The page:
In very formal meals the cutlery is changed for each course and a knife rest would not be placed on the table.
If you don’t have knife rests but would like to use them:
You can easily use decorative objects as knife rests and integrate them as part of your table decor: flat stones, shells, or any thin, rectangular, small object.
The napkin is traditionally placed to the left of the plate (to the left of the forks) for a dinner- or on the top plate if it’s a lunch.
The most important aspect is that the order of the glasses is declining in size from left to right
-Glasses are placed above the plates starting in the middle and going in a straight line from left to right
-The tallest glass is first then the next glass is placed in descending order in size in a straight line from left to right
-The largest glass is for water (this can be a colored glass), the second-largest is for red wine, the smallest glass is for white wine (wine glasses should be transparent to see the color of the wine)
-The last glass is the row is aligned above the dinner knife
However, more often than not today, glasses in France are placed diagonally off to the right side of the plate, with the Champagne flute behind the first row of glasses, as shown below:
-The water glass should be filled before guests come to the table. This is done so that if anyone needs to take medication before dinner, they can do so discretely without having to ask for water
-If the water glass isn’t a stemmed glass it will most likely be shorter than the stemmed wine glasses, so place it at the end of the line of glasses to the right
-In the modern style, the Champagne flute or “coupe” is placed behind the first line of glasses as champagne is served with dessert (see photo above)
-There are no more than 3 glasses aligned in a row, otherwise, additional glasses are placed in a row behind the first
-If glasses for the digestif are placed on the table at the beginning of the meal, then they are placed in the back of the first row with the champagne glass. Otherwise, they are placed on the table after the dessert and hot drinks are served.
-At the Presidential Palace in France, glasses are placed “en losange” – a lozenge or diamond formation at the top of the plate. And the napkin is often placed on the right, not the left (see photo below).
-If you are 8 or more at the table, it may be useful (and a nice decorative touch) to have attractive place cards set out with each guest’s name on them.
It’s easier to let everyone look for their name when coming to the table instead of trying to explain to each guest where they’re sitting.
The height of any centerpiece must be above or below eye level or it will block the view between those sitting on opposite sides of the table
If you are using flowers to decorate your table then follow these two guidelines:
- Flowers used to decorate the table should be unscented or their aroma will interfere with tasting of the food.
- Choose flowers that don’t drop pistils as that will stain the tablecloth. For example, avoid placing fresh hibiscus flowers on a table as their pistils can leave permanent yellow stains.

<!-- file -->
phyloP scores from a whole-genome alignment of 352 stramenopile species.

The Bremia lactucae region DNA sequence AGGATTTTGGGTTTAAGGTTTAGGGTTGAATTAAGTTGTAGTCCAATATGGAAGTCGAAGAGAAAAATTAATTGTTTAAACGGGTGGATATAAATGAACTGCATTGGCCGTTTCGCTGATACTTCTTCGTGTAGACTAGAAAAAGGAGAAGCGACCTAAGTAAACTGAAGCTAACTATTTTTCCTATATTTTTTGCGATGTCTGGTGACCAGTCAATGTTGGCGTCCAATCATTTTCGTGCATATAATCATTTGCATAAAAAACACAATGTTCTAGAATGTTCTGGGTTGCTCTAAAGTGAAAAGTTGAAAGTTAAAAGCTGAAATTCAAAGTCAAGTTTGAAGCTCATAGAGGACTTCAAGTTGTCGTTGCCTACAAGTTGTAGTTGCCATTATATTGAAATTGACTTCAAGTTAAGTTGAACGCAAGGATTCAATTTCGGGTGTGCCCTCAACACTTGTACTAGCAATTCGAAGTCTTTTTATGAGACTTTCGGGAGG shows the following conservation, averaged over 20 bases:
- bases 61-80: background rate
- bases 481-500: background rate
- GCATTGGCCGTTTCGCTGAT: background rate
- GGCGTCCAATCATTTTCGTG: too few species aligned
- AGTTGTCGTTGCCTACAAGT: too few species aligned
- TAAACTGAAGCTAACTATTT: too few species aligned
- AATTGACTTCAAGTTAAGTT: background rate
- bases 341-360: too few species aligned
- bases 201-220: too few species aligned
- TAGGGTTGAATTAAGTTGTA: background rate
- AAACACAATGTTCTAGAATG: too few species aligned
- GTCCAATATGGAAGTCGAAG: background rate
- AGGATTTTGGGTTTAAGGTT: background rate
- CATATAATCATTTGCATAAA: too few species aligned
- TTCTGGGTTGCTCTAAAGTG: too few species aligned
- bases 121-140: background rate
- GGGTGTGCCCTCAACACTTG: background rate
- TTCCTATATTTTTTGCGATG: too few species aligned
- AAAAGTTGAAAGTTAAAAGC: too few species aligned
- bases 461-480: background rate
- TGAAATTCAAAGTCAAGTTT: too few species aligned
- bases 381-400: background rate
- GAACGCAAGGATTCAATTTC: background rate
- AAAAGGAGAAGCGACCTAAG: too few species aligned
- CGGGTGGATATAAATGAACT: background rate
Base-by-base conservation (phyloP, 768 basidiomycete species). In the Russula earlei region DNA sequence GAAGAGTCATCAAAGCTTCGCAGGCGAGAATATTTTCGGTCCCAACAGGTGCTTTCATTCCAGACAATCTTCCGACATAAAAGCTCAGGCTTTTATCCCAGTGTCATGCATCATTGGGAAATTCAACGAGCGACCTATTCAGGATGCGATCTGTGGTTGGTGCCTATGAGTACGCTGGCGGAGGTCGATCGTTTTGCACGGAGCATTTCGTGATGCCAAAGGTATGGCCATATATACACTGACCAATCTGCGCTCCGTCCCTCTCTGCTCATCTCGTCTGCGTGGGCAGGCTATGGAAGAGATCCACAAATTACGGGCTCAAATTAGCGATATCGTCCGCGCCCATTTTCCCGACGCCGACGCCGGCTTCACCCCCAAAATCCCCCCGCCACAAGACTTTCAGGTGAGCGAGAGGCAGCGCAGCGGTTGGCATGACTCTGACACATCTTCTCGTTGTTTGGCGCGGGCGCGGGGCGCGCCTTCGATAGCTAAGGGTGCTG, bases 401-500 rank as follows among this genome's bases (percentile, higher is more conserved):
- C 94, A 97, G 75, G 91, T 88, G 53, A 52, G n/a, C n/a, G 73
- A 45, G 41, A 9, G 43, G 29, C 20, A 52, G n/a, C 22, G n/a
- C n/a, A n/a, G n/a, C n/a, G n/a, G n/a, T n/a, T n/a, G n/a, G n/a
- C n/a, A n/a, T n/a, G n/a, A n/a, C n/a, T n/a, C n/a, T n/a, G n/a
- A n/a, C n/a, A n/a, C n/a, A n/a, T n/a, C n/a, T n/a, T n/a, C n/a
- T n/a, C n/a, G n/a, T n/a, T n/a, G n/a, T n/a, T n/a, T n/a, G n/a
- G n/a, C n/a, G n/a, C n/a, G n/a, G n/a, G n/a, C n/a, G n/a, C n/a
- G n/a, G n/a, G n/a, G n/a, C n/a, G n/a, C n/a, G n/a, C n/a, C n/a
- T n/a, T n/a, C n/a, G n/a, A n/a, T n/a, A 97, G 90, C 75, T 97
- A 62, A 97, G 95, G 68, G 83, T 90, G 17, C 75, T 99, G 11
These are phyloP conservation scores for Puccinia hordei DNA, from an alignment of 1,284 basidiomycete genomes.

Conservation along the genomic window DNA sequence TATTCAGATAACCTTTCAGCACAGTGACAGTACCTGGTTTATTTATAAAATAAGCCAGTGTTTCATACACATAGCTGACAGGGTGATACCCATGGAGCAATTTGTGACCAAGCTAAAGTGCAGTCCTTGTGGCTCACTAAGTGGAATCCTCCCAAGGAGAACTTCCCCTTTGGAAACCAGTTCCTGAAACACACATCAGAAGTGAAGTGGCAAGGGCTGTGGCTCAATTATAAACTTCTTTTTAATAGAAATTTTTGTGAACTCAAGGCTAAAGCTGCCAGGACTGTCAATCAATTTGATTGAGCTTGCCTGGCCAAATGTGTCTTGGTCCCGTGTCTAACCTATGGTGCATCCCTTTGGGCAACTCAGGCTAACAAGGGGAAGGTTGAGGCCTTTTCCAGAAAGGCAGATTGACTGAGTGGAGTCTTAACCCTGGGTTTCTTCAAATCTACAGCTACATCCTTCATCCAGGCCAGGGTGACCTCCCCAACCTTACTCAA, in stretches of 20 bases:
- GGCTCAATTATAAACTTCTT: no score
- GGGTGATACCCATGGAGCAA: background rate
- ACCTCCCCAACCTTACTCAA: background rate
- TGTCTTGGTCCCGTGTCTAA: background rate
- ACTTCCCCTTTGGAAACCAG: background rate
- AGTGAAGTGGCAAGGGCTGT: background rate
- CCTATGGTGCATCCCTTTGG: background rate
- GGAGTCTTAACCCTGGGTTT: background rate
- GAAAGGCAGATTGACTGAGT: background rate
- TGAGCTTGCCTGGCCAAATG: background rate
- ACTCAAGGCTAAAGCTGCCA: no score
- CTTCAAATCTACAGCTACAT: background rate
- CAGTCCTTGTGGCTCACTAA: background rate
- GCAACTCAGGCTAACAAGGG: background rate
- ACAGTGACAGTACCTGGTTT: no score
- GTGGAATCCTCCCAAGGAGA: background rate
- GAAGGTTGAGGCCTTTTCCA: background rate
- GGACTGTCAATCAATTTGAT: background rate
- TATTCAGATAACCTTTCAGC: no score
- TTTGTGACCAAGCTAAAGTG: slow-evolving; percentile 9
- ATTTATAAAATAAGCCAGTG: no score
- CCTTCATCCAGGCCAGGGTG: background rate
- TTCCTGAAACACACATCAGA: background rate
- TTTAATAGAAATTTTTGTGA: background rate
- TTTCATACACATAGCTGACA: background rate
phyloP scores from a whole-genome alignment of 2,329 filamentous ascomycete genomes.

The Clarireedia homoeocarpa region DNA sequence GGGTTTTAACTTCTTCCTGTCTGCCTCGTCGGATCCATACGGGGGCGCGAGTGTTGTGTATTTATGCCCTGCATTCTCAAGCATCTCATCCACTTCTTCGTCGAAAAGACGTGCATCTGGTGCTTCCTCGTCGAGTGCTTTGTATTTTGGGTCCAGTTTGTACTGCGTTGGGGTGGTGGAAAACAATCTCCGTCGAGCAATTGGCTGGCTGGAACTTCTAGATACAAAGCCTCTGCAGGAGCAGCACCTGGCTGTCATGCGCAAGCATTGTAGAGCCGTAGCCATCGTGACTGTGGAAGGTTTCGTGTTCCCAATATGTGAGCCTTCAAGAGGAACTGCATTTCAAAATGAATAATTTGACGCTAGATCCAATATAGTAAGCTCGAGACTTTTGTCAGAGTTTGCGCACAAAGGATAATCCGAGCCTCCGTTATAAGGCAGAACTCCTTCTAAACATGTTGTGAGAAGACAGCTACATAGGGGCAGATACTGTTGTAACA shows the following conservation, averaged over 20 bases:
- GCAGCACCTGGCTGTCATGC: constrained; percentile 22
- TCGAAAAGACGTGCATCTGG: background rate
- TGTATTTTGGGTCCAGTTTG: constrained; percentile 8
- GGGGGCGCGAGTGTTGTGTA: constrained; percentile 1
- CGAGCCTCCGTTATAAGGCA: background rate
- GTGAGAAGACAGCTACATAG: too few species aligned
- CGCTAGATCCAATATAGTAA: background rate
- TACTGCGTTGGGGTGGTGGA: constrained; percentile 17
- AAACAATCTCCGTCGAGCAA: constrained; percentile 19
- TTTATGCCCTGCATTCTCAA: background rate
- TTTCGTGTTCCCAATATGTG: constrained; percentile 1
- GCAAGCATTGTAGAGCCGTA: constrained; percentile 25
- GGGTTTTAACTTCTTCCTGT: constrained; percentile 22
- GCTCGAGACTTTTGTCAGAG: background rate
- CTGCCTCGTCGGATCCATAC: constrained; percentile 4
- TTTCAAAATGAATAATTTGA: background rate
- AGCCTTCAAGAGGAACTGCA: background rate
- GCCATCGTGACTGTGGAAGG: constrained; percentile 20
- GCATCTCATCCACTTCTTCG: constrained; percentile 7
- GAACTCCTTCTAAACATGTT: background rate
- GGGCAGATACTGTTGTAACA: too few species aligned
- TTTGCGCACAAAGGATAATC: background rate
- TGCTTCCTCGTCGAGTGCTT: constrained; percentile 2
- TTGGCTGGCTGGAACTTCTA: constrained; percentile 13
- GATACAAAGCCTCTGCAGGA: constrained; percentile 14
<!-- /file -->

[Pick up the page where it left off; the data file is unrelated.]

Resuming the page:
Place one large bouquet in the center that is either above or below eye level
Place decorations on each side of the central bouquet – either smaller flower arrangements or candles
Think about how will you be serving the food during the meal:
For a small table: will there be a serving dish placed in the center of the table for the main course, then placed on a sideboard after everyone is served? Or will you be plating everything for each course in the kitchen?
This will determine how much room you’ll need in the middle of the table for serving dishes where decorative elements would have otherwise taken up space.
It is a Christmas tradition in French Catholic families to place three candles along the center of the table (to represent the Holy Trinity).
Candles should be higher or lower than eye level and unscented (like the flowers) or the scent will interfere with the flavors of the food.
You can also use battery-operated votive candles if you’re concerned about the flame or wax dripping on the table.
Music will create a pleasant atmosphere for a holiday dinner, provided it’s not too invasive.
It’s also practical because it fills any lulls in the conversation among guests.
Beginning with the aperitif and throughout the meal, you can have very low music playing in the background.
Relaxing holiday music, mainly instrumentals would be appropriate.
-The starter course can be plated before serving.
-The main course is traditionally served from a serving platter and everyone takes turns serving themselves or is served from that platter.
-Once the main course is finished, all savory condiments like salt & pepper should also be removed from the table with the main course plates before the next course.
-The charger plate is removed along with the main course plate.
-If serving cheese, a separate plate is then brought out along with the cheese platter.
-Salad can be placed on the salad plate from a central bowl that everyone passes around to serve themselves.
-Otherwise, you can move the salad plate to the center after the main course and charger plate are taken away and serve the cheese and salad on the same plate.
-Once the cheese and salad course is finished, everything pertaining to that course is removed- including the cheese platter- before the dessert plate is brought to the table.
-The dessert can be served from a central presentation plate or plated individually, depending on what is being served.
-Coffee and herbal teas are usually served separately from the dessert in France, but if you prefer, you can serve hot drinks with the dessert.
If the hot drinks are served separately after dessert, then chocolates and candies (like dates stuffed with walnuts) are served. They can then be served in the living room along with the “digestifs” that are presented afterward.
-Once the dessert plates and hot drinks have been cleared away, then the “digestifs” can be served. If their glasses are already on the table, then they are brought to where the plates were.
If not, they can be brought in separately when the “digestif” bottles are placed on the table.
Congratulations on completing the French Holiday Challenge!
I hope this Challenge has given you insight into what makes a traditional French Holiday meal special so that you’re inspired to bring French style to your holiday table.
Don’t hesitate to go back and review previous parts of the Challenge if you wish.
Let me know if you served a French Holiday Meal and how it turned out!
Send me an email at: firstname.lastname@example.org
I’m here to answer your questions and to guide you
If you’d like guidance on how to make all this come alive for your holidays, then join me in “The Finest of France Cooking Essentials Course.“
I’ll go in-depth about how to use typical, high-quality French ingredients to enhance your home cooking and give you direct links to finding products online.
You’ll also get a Bonus FREE 1/2 hour call with me in Paris to ensure your holiday meal is successful!
Find out more about “The Finest of France Cooking Essentials Course” here…